Where is John Woo when you need him? The legendary Hong Kong director, whose films usually feature a Mexican standoff followed by wholesale carnage, is the perfect guy to make the story of the Washington State Legislature.
Olympia has standoffs galore. The Senate Majority Coalition Caucus passes its pet bills and glares across the Capitol Rotunda at Gov. Jay Inslee and the House Democrats, who pass their pet bills and glare right back. Over and over and over again. The politics of these serial standoffs mix and mingle to create a confusing web of conflicts — and then comes the carnage, as each side kills the other's prized bills.
The Democrats and Jay Inslee want to add up to $200 million in 2014 for school improvements ordered by the Washington Supreme Court. They want to raise those extra dollars by closing as many as seven tax breaks. They also want to raise the state's minimum wage, gradually, to $12 an hour, and require insurance companies that offer maternity coverage to also cover abortions. And they’d like up to $200 million in extra, non-educational appropriations in a supplemental 2014 budget.
On the other side is the Majority Coalition Caucus that controls the Senate with an iron fist. Its members say, "Hell no," to most of those Democratic measures, and "probably not" to a supplemental budget. And should the governor make an executive move to phase in low-carbon fuel standards, Senate Republicans have threatened to blow up Olympia’s already gridlocked transportation talks.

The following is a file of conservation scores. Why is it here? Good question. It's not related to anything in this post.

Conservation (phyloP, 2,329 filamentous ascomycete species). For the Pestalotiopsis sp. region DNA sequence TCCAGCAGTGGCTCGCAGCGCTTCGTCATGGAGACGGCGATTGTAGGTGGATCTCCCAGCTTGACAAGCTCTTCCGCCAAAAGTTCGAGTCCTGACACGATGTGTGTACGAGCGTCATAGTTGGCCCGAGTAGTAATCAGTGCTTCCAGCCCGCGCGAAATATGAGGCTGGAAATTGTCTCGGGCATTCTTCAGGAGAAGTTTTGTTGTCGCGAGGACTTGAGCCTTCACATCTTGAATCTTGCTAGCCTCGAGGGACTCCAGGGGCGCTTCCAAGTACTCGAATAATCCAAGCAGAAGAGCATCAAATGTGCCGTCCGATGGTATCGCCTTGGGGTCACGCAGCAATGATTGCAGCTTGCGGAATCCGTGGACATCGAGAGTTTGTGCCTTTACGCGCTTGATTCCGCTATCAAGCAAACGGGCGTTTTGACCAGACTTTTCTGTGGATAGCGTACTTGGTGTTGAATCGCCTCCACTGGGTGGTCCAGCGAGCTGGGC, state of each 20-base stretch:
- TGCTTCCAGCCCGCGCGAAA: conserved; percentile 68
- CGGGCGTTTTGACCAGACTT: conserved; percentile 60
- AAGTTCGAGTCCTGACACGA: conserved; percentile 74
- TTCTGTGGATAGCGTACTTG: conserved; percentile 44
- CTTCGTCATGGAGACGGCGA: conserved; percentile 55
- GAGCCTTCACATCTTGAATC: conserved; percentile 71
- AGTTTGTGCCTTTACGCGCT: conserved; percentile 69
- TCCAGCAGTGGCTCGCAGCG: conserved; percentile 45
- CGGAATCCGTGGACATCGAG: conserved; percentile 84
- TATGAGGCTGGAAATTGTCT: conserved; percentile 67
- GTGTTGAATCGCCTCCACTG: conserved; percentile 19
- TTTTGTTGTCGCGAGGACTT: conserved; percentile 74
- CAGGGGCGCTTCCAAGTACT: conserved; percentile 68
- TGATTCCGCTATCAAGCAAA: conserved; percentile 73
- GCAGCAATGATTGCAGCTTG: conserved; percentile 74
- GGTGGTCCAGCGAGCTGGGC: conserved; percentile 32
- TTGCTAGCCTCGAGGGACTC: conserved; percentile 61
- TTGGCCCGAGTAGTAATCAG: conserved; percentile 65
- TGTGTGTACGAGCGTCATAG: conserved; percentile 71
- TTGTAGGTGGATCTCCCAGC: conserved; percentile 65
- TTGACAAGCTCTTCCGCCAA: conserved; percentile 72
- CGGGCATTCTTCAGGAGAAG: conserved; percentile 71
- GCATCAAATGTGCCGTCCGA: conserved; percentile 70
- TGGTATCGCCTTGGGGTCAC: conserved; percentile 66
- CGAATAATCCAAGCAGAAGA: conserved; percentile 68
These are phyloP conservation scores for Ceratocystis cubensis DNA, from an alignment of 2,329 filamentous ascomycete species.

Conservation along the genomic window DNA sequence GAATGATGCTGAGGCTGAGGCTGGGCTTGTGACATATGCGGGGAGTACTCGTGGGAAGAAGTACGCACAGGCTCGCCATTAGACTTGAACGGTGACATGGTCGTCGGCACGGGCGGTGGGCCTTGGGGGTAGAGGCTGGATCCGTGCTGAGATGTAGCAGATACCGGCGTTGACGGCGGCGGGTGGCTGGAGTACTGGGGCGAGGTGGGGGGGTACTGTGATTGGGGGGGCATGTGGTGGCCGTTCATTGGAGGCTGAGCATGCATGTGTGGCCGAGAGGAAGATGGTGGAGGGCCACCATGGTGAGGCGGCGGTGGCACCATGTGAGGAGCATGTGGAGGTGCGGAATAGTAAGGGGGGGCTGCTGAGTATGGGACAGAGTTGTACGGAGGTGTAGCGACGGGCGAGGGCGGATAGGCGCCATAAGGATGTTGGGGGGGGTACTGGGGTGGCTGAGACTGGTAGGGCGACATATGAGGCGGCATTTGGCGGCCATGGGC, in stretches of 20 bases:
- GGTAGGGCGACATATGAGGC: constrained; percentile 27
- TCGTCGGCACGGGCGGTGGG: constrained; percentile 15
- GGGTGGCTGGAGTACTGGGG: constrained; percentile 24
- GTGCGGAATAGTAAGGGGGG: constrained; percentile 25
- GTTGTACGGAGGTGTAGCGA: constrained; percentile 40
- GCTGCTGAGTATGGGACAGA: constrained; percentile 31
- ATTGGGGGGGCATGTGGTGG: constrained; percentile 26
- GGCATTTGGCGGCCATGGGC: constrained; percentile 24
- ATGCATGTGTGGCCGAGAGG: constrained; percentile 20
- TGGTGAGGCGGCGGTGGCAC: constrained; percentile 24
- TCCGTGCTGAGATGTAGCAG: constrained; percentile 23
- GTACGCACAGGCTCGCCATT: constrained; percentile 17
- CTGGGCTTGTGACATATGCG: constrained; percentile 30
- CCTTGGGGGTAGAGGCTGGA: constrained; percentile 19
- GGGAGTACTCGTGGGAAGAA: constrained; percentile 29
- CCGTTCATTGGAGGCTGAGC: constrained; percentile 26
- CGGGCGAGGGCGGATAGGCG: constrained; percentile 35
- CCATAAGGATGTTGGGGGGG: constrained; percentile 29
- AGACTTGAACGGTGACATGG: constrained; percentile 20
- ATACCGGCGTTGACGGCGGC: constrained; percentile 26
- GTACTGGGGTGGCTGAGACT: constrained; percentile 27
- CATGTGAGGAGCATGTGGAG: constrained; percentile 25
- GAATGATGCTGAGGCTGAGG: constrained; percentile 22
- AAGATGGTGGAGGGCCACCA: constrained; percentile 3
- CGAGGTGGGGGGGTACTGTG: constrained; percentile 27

The Senate Majority Coalition and House Republicans would rather trim minimum wages for teenagers, enact significant reforms in the workers compensation system and shift money out of social programs to meet the Supreme Court's education mandate. (When Democrats fret about stealing money from social programs, the virulently anti-tax Republicans says “trust us.” We might just consider raising taxes to cover the shortfall.)
Across the way, the Democratic caucus controls the House with an equally iron fist and reacts to those GOP measures with an equally robust "Hell no."
Most measures from both sides are pretty much clones of bills that died in the 2103 session. When each side revived its bills this session, neither publicly offered any compromise proposals as incentives to the other party. The 2014 rhetoric has been 2013 déjà vu. That is, until Thursday, when the Senate's Majority Coalition Caucus made the first gesture across the divide.
For one and one-third sessions, Democrats have tried to get the Senate to pass the DREAM Act, a law that makes high school graduates whose parents are undocumented immigrants eligible for state college aid. Last year, the Majority Coalition wouldn’t even allow the bill a full Senate floor vote — even though GOP moderates supported it. But on Thursday Sen. Barbara Bailey, R-Oak Harbor, chair of the Senate HIgher Education Committee and the proposal's leading opponent, reversed course and introduced a GOP version of the DREAM Act.
That gesture notwithstanding, the 2014 session promises lots of standoffs, lots of shooting and not much to show for either side. Which sets the stage for what promises to be a political bloodbath this fall: It’s called the November Senate elections.
Realistically, five or six Senate seats are up for grabs in swing districts or close-to-swing districts. Five are held by majority coalition members: Sens. Rodney Tom, D-Medina; Andy Hill, R-Redmond; Joe Fain, R-Auburn; Jan Angel, R-Oak Harbor; and Steve O'Ban, R-Pierce County. The lone Democratic swing districts is home to Sen. Steve Hobbs, D-Lake Stevens. The minority Democrats need to keep Hobbs in his seat, and defeat two Majority Coalition members if they hope to regain control of the Senate.
Right now, each side is tallying up votes and positions to impress voters and donors, stockpiling their ammo for the battle ahead. The Democrats will be painted as rabid tax fiends; Majority Coalition members as knee-jerk obstructionists.
Like what you just read? Support high quality local journalism. Become a member of Crosscut today!